Collaborative Law

  • Collaborative Divorce

    •  Divorce without litigation 
    •  Team approach 
    •  Attorney support throughout
    •  Creative solutions to fit each family’s needs
    •  Respectful and non-adversarial process
    •  Client-centered negotiation
    •  Neutral financial and custody specialists, as needed  
    •  Out-of-court settlement

    What is Collaborative Divorce?

    Collaborative divorce is a new and unique team-based form of Alternate Dispute Resolution.  The process is designed to provide additional support to the parties to help them transition their family through divorce and into the future.  In the Collaborative process, each party is represented by a collaboratively trained attorney.  The parties and their attorneys sign a Participation Agreement in which they commit not to file a Complaint for divorce until all the issues are resolved.  They also agree that if they need to retain financial or custody experts, they will use joint experts who are also collaboratively trained.

    How is Collaborative Divorce different?

    In a collaborative divorce, parties and their attorneys meet together to work out the issues.  The clients lead the discussion while the attorneys play a supporting role. There is a commitment to share all information in a cooperative and constructive atmosphere.  The focus is on addressing the needs of all the family members as the couple and their children transition to the future.  The emphasis is on working cooperatively while still allowing the attorneys to advocate for the parties.  Shielding the children from the stress that a litigated divorce creates is also a top priority.

    What are the advantages of Collaborative Divorce?

    In a collaborative divorce, your attorney is by your side throughout the process.  You and your spouse share your respective concerns, interests and needs in a trust-based environment.  Not only is the process confidential, but the information shared there cannot be brought to the court.  Since only neutral experts are used and there are no court proceedings until the final divorce, the cost of a collaborative divorce is far less than that of a litigated divorce.  Collaborative divorce is a constructive — rather than a destructive — process.  Its goal is to promote good communication between the spouses and to avoid making adversaries out of you and your spouse .  The process is relatively quick and is usually concluded in less than six months with an agreement which is custom-tailored to your family’s individual needs.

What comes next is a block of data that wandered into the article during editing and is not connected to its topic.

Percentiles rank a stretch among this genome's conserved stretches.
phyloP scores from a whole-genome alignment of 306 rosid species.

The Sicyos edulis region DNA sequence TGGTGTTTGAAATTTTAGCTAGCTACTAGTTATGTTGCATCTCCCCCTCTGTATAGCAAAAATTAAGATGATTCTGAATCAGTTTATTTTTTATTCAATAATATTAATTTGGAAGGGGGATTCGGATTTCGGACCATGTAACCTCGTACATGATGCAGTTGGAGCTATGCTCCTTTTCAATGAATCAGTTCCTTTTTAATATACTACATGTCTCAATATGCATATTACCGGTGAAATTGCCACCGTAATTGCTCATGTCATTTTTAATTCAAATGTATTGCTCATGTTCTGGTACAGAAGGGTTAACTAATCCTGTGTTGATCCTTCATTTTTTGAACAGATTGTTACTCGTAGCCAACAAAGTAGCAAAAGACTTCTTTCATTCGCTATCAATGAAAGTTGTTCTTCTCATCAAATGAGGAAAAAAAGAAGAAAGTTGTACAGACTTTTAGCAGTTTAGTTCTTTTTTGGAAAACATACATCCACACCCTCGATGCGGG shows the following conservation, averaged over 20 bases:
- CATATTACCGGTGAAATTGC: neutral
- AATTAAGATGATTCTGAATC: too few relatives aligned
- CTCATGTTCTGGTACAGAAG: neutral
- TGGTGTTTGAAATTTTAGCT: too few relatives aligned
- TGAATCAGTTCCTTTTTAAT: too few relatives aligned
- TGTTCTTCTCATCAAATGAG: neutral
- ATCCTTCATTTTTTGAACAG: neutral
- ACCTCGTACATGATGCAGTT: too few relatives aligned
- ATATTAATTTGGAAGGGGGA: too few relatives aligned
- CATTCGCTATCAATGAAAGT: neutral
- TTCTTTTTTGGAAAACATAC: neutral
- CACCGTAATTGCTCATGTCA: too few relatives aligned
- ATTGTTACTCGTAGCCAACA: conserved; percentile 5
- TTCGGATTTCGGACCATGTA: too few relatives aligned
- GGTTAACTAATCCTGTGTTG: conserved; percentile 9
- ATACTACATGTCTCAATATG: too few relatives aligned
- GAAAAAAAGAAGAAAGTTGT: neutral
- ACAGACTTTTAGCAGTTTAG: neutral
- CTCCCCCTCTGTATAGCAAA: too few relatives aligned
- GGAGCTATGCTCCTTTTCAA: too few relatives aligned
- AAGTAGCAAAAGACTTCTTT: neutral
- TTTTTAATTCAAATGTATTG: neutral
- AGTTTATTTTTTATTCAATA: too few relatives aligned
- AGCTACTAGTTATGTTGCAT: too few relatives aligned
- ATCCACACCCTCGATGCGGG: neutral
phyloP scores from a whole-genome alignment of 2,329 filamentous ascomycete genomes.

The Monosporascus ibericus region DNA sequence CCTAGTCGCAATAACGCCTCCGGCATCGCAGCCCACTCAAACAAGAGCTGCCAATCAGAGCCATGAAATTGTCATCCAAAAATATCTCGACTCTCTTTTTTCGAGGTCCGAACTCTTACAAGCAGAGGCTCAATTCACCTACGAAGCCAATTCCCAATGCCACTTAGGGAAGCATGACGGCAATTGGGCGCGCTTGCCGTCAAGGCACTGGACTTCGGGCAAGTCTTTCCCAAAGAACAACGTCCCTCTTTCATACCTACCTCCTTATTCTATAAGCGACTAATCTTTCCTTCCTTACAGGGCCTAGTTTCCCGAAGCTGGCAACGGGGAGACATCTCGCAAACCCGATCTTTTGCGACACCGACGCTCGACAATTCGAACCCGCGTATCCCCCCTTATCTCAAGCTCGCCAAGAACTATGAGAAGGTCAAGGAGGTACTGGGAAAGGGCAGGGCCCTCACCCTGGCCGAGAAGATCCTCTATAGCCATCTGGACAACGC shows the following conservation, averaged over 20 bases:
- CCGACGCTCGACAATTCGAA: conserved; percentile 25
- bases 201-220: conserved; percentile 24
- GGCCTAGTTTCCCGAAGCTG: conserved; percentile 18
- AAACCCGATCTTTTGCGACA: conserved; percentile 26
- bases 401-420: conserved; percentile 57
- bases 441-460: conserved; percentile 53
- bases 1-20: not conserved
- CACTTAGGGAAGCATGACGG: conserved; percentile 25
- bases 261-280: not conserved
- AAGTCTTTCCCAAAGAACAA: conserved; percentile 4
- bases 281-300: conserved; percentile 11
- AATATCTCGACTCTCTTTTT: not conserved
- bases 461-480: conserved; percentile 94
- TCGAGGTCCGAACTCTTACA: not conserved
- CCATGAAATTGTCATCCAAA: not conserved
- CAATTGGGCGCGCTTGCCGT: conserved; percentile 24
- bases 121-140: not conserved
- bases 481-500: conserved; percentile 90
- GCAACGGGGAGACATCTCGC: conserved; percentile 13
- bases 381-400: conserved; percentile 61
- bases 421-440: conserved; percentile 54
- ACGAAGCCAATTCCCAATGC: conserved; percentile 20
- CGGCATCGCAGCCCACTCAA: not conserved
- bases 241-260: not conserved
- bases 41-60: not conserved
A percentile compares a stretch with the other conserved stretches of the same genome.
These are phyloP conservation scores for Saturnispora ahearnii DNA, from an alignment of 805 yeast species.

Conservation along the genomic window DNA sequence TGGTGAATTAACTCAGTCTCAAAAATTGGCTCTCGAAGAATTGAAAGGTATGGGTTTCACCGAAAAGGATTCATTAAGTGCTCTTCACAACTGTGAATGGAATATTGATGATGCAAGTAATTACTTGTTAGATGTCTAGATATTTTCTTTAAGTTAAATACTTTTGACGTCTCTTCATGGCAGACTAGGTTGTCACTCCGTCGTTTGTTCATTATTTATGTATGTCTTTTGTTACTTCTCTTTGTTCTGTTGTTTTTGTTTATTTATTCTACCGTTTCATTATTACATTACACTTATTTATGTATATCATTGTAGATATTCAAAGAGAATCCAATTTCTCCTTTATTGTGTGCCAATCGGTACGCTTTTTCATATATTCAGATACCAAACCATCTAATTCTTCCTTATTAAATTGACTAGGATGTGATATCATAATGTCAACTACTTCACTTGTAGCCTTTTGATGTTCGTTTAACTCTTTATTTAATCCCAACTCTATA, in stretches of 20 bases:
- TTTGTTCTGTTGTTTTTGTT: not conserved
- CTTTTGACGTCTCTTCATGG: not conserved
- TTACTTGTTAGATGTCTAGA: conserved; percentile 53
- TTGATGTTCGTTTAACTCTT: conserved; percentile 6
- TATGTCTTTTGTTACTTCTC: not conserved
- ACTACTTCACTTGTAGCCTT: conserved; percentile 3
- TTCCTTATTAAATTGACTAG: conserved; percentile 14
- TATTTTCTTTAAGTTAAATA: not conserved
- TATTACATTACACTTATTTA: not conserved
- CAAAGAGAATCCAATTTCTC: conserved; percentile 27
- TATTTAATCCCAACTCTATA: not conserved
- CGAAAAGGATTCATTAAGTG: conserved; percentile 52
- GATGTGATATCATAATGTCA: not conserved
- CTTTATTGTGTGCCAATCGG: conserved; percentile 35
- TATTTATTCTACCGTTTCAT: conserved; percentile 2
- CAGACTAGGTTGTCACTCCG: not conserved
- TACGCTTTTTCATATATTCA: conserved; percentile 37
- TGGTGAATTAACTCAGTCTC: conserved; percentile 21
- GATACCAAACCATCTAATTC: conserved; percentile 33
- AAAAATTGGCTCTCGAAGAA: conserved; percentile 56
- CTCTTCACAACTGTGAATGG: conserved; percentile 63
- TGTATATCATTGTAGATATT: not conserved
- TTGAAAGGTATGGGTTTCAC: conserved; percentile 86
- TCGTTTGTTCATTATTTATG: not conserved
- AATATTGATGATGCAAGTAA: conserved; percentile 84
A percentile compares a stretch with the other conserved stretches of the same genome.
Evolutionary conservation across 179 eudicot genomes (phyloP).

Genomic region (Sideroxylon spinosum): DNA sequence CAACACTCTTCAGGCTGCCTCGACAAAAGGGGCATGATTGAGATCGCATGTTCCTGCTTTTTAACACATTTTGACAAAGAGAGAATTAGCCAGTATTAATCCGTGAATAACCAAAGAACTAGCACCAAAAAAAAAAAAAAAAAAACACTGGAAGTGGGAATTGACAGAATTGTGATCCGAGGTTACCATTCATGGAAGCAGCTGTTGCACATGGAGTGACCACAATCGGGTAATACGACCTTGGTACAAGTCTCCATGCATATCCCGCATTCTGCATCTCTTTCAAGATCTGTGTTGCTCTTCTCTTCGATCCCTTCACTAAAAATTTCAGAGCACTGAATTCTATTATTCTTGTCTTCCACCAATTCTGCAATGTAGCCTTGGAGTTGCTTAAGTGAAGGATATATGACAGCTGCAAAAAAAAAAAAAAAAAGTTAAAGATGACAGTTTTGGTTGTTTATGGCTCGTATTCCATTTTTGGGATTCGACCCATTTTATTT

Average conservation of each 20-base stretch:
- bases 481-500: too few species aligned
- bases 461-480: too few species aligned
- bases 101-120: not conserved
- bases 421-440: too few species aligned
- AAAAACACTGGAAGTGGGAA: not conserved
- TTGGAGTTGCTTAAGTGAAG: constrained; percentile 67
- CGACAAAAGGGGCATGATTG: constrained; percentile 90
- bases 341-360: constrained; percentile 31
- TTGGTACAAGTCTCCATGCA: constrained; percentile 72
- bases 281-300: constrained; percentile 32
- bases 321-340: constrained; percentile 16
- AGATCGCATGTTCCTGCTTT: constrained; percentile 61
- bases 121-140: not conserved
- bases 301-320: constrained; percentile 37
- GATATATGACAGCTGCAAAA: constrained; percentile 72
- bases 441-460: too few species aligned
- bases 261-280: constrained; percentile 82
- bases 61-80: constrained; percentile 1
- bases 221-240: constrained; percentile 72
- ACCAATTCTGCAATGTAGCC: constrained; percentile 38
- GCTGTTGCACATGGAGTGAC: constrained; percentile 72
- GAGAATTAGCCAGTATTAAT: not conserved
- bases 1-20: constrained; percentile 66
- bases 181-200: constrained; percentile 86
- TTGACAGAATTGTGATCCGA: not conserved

Are there disadvantages to Collaborative Divorce?

    Both you and your spouse must retain a collaboratively trained attorney for the divorce to proceed in this process.  Although few collaborative cases break down, you should be aware that if one of the parties decides to file a Complaint with the court pre-maturely, the collaborative process must end immediately and the parties must each retain new litigation counsel as their Collaborative attorneys are precluded from litigating except in emergency circumstances.

    How do I choose between mediation and Collaborative Divorce?

    The Collaborative process can work in any divorce, but is especially well-suited for couples with complex financial and/or emotional issues since the Collaborative Team includes a Divorce Coach who is a trained mental health professional.  The Team can also, when needed, include a neutral financial professional to address complex business, investment or tax issues.  A Child Specialist can also be brought in for particularly difficult custody and/or parenting time issues.  The emphasis in the Collaborative process is to provide whatever expertise will help the parties transition through the divorce and place them in a better position to communicate afterwards. 

    Mediation is a less expensive process and is often selected for that reason.  The mediator directs the discussions and attorneys play a lesser role as they are consulted outside the sessions.  Mediation can also work in any type of case but is especially well-suited for couples with less complex financial and/or emotional issues since the parties are essentially negotiating their own agreement with the assistance of the neutral mediator.  While attorneys can be brought to the mediation sessions, this is usually the exception in a divorce mediation.


    For more information about Collaborative Divorce, contact Risa A. Kleiner, Esq. at 609.951.2222 or by email at  Helpful websites include and